The heat and common foliar diseases of summer can take their tomato plants. However, you may be able to get a new flush of growth -- and fruit -- by pruning the plants back by about half and fertilizing them. If the roots are still healthy, you should see a strong flush of new growth.
The extreme heat takes its toll on plants. Keep plants watered, but water wisely. Give established plants a good soaking about once a week, rather than sprinking them lightly every day. You'll encourage plants to develop deep root systems that are less prone to drying out, and you'll minimize foliar disease problems. New plantings, seedlings, and container-grown plants will need more frequent watering.
Sow Fall Beans and Cukes
There's still time for a last crop of bush beans and cucumbers. Look for the fastest-maturing varieties you can find -- remember that vegetables grown in fall need about 14 extra days to mature compared with spring-seeded crops due to fall's shorter days and less intense sunshine.
Despite the heat, late summer is the best time to dig, divide, and replant bearded iris. If your iris stands are getting crowded, often evidenced by reduced flowering, it's time to divide. Cut the foliage back to 4-inch fans to make them easier to handle. Divide the roots, making sure each division has one or two leaf fans. Older rhizomes that have few white feeding roots should be discarded, as should any with small holes that indicate the presence of borers. Expect reduced flowering the first season after replanting, followed by a strong comeback the following year.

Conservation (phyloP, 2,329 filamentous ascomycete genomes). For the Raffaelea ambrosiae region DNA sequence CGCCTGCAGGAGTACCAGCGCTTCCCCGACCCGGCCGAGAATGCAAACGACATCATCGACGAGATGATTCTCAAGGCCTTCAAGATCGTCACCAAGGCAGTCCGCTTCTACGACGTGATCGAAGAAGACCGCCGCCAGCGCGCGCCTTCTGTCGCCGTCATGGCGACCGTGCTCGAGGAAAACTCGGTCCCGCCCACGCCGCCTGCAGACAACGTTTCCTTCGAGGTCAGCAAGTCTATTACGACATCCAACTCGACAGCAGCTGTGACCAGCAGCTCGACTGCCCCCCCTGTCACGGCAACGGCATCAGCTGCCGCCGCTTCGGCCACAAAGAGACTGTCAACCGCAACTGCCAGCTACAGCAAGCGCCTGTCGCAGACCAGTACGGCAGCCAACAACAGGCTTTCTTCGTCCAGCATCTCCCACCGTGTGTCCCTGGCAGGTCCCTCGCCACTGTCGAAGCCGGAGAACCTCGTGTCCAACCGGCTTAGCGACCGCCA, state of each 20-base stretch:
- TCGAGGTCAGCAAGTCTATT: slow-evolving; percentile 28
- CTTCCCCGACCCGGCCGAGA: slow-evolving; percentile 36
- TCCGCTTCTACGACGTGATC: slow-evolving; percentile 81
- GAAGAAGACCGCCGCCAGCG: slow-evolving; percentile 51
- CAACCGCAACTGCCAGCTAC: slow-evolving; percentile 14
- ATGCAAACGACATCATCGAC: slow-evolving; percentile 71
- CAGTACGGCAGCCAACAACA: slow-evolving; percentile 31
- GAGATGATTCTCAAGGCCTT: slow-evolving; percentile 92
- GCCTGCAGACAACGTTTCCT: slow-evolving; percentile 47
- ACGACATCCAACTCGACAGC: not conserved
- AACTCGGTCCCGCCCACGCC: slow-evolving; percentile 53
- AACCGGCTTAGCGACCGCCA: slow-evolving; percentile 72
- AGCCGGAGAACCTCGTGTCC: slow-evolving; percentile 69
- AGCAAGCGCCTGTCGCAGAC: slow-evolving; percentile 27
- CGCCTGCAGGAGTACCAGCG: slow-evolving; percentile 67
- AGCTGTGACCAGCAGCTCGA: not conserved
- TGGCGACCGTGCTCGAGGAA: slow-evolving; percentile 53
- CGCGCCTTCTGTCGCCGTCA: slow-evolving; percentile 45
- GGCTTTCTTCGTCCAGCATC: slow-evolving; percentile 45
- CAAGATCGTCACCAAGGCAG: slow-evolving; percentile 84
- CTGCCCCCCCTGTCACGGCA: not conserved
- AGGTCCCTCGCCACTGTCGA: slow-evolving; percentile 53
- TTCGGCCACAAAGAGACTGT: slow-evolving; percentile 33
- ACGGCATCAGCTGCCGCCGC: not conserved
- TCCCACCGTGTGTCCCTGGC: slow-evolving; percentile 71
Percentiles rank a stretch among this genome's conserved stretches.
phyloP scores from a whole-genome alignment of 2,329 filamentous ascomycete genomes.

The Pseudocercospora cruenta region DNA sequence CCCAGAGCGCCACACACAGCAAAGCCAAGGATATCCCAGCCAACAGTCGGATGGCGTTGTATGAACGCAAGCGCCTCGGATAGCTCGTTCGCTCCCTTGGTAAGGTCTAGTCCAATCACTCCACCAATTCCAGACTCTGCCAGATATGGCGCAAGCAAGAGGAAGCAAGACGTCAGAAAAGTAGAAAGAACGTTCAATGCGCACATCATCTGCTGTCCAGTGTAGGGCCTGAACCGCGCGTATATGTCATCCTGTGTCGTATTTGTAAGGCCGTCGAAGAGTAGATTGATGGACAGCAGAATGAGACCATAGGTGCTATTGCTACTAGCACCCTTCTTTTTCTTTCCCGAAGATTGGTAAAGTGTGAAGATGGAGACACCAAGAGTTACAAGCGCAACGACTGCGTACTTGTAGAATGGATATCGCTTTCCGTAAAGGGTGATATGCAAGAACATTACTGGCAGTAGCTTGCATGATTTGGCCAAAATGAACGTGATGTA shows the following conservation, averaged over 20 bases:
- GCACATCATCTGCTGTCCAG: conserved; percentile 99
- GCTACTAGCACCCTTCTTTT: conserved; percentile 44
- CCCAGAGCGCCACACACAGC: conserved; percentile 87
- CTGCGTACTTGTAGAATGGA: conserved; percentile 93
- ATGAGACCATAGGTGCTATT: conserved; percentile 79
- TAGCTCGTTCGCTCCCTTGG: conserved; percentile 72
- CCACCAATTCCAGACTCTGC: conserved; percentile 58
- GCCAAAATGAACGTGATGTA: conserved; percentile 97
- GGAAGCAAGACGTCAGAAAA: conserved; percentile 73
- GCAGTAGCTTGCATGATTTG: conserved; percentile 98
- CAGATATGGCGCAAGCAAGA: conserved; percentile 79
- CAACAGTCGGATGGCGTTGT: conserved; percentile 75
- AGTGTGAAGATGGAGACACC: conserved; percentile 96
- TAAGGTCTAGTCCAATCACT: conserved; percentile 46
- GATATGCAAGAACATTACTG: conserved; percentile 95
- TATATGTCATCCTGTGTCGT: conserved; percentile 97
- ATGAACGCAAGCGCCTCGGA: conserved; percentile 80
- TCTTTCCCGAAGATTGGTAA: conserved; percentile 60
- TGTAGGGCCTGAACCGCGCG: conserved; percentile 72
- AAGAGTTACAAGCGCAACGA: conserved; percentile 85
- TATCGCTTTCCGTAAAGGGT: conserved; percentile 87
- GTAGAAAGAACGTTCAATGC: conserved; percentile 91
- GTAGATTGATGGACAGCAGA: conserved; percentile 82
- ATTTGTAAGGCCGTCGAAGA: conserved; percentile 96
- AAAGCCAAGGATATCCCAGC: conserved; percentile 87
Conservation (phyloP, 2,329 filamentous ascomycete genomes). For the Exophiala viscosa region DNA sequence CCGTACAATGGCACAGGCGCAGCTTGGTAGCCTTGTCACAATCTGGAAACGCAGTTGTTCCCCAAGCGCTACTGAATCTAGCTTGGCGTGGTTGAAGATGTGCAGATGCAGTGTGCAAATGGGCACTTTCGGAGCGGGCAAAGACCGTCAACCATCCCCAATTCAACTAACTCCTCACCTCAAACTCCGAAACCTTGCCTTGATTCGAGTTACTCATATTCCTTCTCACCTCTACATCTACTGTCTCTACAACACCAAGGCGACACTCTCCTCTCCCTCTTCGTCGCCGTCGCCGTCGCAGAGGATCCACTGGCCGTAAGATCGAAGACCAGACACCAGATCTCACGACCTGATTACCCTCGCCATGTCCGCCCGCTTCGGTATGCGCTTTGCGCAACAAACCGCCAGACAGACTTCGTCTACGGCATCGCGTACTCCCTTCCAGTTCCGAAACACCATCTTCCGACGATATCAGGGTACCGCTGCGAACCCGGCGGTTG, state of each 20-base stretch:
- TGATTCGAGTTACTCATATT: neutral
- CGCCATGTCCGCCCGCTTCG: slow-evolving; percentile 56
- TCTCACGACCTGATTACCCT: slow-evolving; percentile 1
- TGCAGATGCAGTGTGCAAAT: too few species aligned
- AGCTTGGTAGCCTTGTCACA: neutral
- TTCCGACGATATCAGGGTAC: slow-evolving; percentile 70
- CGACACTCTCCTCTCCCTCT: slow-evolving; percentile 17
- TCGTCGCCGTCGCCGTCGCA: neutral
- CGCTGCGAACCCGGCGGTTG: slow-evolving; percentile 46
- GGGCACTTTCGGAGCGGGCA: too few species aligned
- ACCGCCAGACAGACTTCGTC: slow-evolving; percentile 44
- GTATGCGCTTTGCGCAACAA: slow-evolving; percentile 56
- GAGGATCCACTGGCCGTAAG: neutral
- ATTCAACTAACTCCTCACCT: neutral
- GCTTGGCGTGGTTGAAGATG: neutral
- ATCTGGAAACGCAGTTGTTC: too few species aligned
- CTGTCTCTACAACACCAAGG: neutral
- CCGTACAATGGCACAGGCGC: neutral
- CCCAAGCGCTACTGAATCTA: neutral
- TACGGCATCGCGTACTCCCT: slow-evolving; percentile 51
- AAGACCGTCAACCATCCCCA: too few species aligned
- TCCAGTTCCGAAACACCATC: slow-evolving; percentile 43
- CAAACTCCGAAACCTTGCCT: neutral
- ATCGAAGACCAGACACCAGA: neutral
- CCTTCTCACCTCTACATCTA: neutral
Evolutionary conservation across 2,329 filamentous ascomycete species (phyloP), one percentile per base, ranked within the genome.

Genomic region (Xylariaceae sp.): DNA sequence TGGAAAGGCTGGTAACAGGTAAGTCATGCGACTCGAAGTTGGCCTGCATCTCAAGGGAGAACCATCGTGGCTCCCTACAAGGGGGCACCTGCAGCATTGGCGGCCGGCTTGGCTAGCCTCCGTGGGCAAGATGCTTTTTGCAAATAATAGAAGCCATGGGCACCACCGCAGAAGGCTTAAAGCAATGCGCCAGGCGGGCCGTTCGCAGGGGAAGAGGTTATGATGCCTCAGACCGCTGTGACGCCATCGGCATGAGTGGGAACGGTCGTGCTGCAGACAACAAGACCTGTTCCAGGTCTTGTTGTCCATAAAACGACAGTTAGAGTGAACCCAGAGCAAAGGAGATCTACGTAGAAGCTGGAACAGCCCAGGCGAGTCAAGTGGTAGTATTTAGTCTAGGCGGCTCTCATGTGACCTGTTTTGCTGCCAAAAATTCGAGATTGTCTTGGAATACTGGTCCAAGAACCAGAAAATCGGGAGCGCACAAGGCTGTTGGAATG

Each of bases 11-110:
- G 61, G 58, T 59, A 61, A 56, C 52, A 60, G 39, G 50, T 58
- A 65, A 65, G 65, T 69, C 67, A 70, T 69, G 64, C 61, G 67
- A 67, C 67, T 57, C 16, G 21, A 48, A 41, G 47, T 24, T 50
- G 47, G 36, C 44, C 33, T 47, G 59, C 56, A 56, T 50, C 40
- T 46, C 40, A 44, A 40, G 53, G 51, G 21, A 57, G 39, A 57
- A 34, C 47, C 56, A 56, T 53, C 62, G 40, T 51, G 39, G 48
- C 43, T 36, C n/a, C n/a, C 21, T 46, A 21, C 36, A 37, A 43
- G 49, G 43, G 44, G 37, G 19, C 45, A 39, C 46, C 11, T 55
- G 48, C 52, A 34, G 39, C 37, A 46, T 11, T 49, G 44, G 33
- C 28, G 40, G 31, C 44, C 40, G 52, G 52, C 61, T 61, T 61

Cut Back Herbs
Trim back mint, thyme, oregano, and other perennial culinary herbs. More branches will emerge, keeping the plants bushy and full. Use the clippings fresh or freeze them for later use. If you haven't done so already, harvest basil by cutting branches back by half or more; you'll get lots of new growth for a second batch of pesto.